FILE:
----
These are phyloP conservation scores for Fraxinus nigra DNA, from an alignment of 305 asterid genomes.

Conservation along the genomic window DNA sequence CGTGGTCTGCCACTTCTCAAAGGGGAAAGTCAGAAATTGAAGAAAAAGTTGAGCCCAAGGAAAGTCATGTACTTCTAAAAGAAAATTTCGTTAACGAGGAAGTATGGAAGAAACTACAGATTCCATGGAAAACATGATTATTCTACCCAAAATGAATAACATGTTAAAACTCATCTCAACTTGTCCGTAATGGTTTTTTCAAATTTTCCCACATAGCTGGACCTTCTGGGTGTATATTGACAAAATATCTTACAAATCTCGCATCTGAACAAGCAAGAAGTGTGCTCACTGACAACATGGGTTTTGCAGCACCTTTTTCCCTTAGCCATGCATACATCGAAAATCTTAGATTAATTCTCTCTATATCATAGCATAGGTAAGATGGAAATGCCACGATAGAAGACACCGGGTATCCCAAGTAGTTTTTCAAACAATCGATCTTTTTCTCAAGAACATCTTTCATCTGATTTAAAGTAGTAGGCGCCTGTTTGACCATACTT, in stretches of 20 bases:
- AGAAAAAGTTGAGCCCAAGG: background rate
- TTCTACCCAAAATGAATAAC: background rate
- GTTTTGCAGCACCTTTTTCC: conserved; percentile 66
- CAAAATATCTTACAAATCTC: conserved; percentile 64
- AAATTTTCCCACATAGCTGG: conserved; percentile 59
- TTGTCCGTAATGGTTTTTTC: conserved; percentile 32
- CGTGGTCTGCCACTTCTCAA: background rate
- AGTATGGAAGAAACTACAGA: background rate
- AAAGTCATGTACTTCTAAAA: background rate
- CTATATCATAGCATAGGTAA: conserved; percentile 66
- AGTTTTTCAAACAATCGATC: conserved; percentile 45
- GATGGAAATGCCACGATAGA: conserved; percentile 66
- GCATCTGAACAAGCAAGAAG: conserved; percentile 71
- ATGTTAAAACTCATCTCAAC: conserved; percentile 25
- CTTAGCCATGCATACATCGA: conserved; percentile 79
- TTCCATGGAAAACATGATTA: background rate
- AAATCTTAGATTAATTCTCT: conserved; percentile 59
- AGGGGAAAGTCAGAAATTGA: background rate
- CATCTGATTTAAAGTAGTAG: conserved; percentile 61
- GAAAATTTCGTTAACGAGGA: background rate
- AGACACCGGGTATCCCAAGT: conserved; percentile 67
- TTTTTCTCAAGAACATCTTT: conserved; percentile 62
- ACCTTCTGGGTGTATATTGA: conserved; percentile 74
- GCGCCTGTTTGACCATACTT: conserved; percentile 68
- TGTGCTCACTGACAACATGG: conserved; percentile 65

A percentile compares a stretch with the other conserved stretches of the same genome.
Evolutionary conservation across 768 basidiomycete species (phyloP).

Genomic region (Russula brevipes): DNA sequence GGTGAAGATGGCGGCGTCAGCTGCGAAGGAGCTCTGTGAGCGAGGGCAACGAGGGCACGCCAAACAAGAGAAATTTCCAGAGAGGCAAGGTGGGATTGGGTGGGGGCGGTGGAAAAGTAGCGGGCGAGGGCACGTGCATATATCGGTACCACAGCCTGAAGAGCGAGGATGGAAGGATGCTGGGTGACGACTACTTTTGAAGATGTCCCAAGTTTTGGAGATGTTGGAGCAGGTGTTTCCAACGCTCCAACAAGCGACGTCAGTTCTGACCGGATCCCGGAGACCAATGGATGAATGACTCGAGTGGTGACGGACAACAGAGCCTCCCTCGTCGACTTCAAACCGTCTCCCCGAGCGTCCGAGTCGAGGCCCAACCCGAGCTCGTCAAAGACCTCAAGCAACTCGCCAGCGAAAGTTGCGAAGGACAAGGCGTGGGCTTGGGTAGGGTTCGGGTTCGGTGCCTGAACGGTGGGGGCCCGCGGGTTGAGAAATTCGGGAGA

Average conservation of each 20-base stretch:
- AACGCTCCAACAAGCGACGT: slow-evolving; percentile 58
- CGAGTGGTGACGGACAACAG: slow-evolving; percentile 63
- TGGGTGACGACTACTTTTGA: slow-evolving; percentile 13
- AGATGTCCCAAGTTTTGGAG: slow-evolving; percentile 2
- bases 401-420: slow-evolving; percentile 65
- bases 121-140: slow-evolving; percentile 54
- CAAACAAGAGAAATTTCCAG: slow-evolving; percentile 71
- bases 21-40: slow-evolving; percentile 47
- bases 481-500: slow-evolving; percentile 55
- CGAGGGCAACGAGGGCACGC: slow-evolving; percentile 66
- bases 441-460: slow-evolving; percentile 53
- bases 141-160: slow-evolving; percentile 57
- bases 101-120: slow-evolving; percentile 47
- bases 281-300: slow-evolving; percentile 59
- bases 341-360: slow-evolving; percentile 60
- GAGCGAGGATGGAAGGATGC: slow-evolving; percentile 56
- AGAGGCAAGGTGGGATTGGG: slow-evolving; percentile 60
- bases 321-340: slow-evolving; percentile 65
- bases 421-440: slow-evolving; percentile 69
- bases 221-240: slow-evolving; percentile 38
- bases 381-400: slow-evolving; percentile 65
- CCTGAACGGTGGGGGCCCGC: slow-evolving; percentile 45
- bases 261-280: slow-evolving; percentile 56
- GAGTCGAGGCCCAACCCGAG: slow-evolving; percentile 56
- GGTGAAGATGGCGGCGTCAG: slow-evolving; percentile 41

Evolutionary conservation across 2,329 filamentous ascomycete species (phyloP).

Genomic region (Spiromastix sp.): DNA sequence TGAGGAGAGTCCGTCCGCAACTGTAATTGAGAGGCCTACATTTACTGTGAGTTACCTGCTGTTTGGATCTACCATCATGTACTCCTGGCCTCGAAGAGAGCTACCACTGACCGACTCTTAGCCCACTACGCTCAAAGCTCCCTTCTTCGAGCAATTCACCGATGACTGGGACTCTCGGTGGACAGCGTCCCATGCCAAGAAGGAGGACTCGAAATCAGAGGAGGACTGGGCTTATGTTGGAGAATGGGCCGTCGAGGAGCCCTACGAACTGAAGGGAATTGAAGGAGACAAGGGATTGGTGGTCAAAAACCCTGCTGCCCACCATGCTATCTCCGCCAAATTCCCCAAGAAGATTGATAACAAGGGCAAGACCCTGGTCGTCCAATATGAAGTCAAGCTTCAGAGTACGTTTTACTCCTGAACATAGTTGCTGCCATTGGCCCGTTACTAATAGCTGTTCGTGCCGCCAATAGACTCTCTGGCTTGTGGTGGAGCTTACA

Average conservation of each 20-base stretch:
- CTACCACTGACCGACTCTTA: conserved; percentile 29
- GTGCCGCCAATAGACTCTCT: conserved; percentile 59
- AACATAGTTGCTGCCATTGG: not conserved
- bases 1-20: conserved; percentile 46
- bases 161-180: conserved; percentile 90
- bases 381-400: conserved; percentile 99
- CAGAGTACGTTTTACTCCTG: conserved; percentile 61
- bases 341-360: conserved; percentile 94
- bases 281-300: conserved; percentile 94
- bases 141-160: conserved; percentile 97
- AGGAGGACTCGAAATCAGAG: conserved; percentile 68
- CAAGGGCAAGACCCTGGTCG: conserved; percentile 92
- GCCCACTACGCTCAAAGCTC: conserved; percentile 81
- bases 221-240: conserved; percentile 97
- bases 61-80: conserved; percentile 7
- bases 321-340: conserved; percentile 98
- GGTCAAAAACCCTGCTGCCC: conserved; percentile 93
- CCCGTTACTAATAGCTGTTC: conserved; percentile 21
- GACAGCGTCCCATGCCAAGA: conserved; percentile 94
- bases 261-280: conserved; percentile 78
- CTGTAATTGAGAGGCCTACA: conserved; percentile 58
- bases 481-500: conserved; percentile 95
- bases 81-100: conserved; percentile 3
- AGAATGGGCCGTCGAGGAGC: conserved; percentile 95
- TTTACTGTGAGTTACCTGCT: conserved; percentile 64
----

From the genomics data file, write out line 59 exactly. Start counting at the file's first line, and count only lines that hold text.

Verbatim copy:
Average conservation of each 20-base stretch: